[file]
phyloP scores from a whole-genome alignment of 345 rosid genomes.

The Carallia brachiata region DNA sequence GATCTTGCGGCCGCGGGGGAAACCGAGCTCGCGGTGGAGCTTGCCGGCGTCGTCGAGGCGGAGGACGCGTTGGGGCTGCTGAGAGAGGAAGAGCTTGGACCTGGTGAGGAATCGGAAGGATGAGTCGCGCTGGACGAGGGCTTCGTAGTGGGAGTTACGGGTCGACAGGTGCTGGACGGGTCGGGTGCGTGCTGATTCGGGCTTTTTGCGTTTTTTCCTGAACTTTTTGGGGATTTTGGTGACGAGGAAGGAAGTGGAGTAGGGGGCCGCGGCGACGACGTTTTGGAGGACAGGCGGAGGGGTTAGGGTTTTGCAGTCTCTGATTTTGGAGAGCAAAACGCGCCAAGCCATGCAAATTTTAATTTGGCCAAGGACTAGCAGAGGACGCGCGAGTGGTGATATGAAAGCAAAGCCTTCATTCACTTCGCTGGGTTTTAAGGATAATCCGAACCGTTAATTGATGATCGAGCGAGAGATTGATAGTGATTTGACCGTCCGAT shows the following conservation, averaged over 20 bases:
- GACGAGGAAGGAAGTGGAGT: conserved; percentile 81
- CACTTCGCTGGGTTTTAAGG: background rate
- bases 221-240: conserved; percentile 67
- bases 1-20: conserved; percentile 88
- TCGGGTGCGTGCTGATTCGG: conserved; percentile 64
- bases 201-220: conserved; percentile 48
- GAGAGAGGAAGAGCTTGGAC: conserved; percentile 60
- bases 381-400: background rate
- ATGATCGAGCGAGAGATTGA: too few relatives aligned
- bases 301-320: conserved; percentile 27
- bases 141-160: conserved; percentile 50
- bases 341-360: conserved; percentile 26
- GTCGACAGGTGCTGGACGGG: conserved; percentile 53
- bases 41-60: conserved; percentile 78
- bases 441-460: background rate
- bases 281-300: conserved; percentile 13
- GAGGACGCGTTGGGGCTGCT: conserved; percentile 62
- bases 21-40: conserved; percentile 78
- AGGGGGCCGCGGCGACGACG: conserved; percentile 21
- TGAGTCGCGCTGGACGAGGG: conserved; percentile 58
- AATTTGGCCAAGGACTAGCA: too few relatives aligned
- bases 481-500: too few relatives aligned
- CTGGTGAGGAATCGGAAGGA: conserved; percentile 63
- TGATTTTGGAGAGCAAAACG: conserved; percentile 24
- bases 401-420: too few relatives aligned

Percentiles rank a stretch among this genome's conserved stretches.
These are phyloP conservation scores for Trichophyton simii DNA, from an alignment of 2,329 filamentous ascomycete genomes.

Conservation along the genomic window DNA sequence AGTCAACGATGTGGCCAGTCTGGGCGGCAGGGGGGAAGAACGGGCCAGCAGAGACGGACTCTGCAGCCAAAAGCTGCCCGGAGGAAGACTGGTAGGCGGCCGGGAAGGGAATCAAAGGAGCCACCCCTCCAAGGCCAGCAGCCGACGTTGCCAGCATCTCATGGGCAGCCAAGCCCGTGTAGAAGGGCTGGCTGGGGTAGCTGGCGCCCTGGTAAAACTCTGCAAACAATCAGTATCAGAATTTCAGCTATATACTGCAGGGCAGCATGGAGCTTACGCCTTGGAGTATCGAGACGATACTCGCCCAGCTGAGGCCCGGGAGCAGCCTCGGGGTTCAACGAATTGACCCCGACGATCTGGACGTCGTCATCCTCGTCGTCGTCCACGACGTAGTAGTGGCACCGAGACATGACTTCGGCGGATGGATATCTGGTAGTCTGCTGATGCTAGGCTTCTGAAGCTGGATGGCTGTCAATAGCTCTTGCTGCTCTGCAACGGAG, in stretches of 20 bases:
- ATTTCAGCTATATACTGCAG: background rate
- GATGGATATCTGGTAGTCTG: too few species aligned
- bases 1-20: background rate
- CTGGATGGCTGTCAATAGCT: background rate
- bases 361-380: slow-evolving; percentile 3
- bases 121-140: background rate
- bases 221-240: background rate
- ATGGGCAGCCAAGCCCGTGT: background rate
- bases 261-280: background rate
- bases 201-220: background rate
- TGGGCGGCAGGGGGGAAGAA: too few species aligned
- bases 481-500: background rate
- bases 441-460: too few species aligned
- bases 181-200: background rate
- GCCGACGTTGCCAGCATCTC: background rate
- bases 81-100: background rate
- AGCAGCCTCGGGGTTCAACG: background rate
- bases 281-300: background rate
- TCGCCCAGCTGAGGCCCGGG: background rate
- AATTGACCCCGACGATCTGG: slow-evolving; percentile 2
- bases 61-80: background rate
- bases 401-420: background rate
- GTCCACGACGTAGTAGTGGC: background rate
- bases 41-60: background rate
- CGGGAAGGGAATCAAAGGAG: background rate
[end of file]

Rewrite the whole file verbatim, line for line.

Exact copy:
phyloP scores from a whole-genome alignment of 345 rosid genomes.

The Carallia brachiata region DNA sequence GATCTTGCGGCCGCGGGGGAAACCGAGCTCGCGGTGGAGCTTGCCGGCGTCGTCGAGGCGGAGGACGCGTTGGGGCTGCTGAGAGAGGAAGAGCTTGGACCTGGTGAGGAATCGGAAGGATGAGTCGCGCTGGACGAGGGCTTCGTAGTGGGAGTTACGGGTCGACAGGTGCTGGACGGGTCGGGTGCGTGCTGATTCGGGCTTTTTGCGTTTTTTCCTGAACTTTTTGGGGATTTTGGTGACGAGGAAGGAAGTGGAGTAGGGGGCCGCGGCGACGACGTTTTGGAGGACAGGCGGAGGGGTTAGGGTTTTGCAGTCTCTGATTTTGGAGAGCAAAACGCGCCAAGCCATGCAAATTTTAATTTGGCCAAGGACTAGCAGAGGACGCGCGAGTGGTGATATGAAAGCAAAGCCTTCATTCACTTCGCTGGGTTTTAAGGATAATCCGAACCGTTAATTGATGATCGAGCGAGAGATTGATAGTGATTTGACCGTCCGAT shows the following conservation, averaged over 20 bases:
- GACGAGGAAGGAAGTGGAGT: conserved; percentile 81
- CACTTCGCTGGGTTTTAAGG: background rate
- bases 221-240: conserved; percentile 67
- bases 1-20: conserved; percentile 88
- TCGGGTGCGTGCTGATTCGG: conserved; percentile 64
- bases 201-220: conserved; percentile 48
- GAGAGAGGAAGAGCTTGGAC: conserved; percentile 60
- bases 381-400: background rate
- ATGATCGAGCGAGAGATTGA: too few relatives aligned
- bases 301-320: conserved; percentile 27
- bases 141-160: conserved; percentile 50
- bases 341-360: conserved; percentile 26
- GTCGACAGGTGCTGGACGGG: conserved; percentile 53
- bases 41-60: conserved; percentile 78
- bases 441-460: background rate
- bases 281-300: conserved; percentile 13
- GAGGACGCGTTGGGGCTGCT: conserved; percentile 62
- bases 21-40: conserved; percentile 78
- AGGGGGCCGCGGCGACGACG: conserved; percentile 21
- TGAGTCGCGCTGGACGAGGG: conserved; percentile 58
- AATTTGGCCAAGGACTAGCA: too few relatives aligned
- bases 481-500: too few relatives aligned
- CTGGTGAGGAATCGGAAGGA: conserved; percentile 63
- TGATTTTGGAGAGCAAAACG: conserved; percentile 24
- bases 401-420: too few relatives aligned

Percentiles rank a stretch among this genome's conserved stretches.
These are phyloP conservation scores for Trichophyton simii DNA, from an alignment of 2,329 filamentous ascomycete genomes.

Conservation along the genomic window DNA sequence AGTCAACGATGTGGCCAGTCTGGGCGGCAGGGGGGAAGAACGGGCCAGCAGAGACGGACTCTGCAGCCAAAAGCTGCCCGGAGGAAGACTGGTAGGCGGCCGGGAAGGGAATCAAAGGAGCCACCCCTCCAAGGCCAGCAGCCGACGTTGCCAGCATCTCATGGGCAGCCAAGCCCGTGTAGAAGGGCTGGCTGGGGTAGCTGGCGCCCTGGTAAAACTCTGCAAACAATCAGTATCAGAATTTCAGCTATATACTGCAGGGCAGCATGGAGCTTACGCCTTGGAGTATCGAGACGATACTCGCCCAGCTGAGGCCCGGGAGCAGCCTCGGGGTTCAACGAATTGACCCCGACGATCTGGACGTCGTCATCCTCGTCGTCGTCCACGACGTAGTAGTGGCACCGAGACATGACTTCGGCGGATGGATATCTGGTAGTCTGCTGATGCTAGGCTTCTGAAGCTGGATGGCTGTCAATAGCTCTTGCTGCTCTGCAACGGAG, in stretches of 20 bases:
- ATTTCAGCTATATACTGCAG: background rate
- GATGGATATCTGGTAGTCTG: too few species aligned
- bases 1-20: background rate
- CTGGATGGCTGTCAATAGCT: background rate
- bases 361-380: slow-evolving; percentile 3
- bases 121-140: background rate
- bases 221-240: background rate
- ATGGGCAGCCAAGCCCGTGT: background rate
- bases 261-280: background rate
- bases 201-220: background rate
- TGGGCGGCAGGGGGGAAGAA: too few species aligned
- bases 481-500: background rate
- bases 441-460: too few species aligned
- bases 181-200: background rate
- GCCGACGTTGCCAGCATCTC: background rate
- bases 81-100: background rate
- AGCAGCCTCGGGGTTCAACG: background rate
- bases 281-300: background rate
- TCGCCCAGCTGAGGCCCGGG: background rate
- AATTGACCCCGACGATCTGG: slow-evolving; percentile 2
- bases 61-80: background rate
- bases 401-420: background rate
- GTCCACGACGTAGTAGTGGC: background rate
- bases 41-60: background rate
- CGGGAAGGGAATCAAAGGAG: background rate